How can organisations overcome these challenges?

Organisations can overcome these challenges by being practical and pragmatic.  For people, having a clear tone from the top on what is expected to understand and manage risk is tantamount for setting a strong foundation.  Creating and sustaining ongoing training for employees is also crucial for appropriate risk management behaviour.  This includes an understanding of relevant, key risks and their interrelationships within the business for each role.

Technology is widespread and needs, what was mentioned, is a platform to structure, organise, and analyse data.  Although a single system is ideal, it usually isn’t practical or applicable.  Organisations use many systems and risk data exists in many different places.  Pulling it together is an investment.

Additionally, the right taxonomy makes holism easier than pulling it together piecemeal.  The common language that is created by this process becomes invaluable as risks are communicated to the board, executive leadership, and external stakeholders like regulators.  This requires an understanding from the business perspective of who is asking for risk information, why, and the value of spending time on risk management instead of value add business activities.  The second line must coordinate with one another to share what is needed, how it is collected, how it is used, and for what purpose.  This begets commonalities in the process and output leading to efficient use of organisational resources.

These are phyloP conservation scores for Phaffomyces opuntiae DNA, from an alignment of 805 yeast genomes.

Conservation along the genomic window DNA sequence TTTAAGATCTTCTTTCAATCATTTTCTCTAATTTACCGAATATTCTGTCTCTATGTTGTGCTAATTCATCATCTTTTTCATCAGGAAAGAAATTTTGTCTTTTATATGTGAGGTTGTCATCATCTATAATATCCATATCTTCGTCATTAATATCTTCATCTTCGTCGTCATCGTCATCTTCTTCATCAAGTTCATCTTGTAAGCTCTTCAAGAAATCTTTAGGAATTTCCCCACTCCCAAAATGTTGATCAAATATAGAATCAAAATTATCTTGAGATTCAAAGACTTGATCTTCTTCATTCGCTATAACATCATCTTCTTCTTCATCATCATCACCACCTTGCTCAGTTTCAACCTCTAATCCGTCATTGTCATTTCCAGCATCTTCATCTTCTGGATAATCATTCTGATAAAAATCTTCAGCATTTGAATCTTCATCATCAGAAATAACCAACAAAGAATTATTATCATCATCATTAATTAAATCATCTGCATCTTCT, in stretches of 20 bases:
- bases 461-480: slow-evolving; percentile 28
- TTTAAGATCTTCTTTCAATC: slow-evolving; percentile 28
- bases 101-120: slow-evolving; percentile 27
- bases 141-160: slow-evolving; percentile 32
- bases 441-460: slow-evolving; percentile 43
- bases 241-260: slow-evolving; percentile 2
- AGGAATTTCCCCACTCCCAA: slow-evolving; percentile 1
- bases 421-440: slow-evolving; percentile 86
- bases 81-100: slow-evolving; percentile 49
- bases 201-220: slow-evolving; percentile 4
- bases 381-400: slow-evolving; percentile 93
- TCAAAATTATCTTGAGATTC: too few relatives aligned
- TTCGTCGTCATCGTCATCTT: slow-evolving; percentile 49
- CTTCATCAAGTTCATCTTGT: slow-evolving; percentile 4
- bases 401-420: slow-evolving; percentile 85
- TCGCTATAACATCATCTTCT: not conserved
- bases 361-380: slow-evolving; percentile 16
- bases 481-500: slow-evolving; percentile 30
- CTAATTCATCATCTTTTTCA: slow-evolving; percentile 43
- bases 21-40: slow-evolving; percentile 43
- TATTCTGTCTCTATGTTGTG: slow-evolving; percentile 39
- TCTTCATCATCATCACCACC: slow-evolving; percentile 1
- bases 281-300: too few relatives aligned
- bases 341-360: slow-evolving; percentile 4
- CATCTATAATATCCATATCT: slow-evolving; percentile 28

How should organisations ensure that their approach remains relevant as times change?

Changes in business is constant.  This necessitates that risk management practices are fluid and not a once-a-year set of activities.  For example, risk events, such as cyber-attacks or fraud attempts, can occur multiple times a day.  This erases any feasibility on the efficacy of an annual risk assessment.

To remain fluid, risk management must be part of the everyday activities and thinking of every employee.  Collaborating and getting educational and communication cues from support functions like IT, enterprise or operational risk, compliance, vendor management, and audit ensure that risks are identified, understood, and appropriately addressed.  This necessitates that there is an understanding of the business and what it’s trying to achieve and that risk and risk management activities are properly communicated to the business.  This symbiotic relationship of sharing information assures that risks are prioritised and addressed in a timely fashion.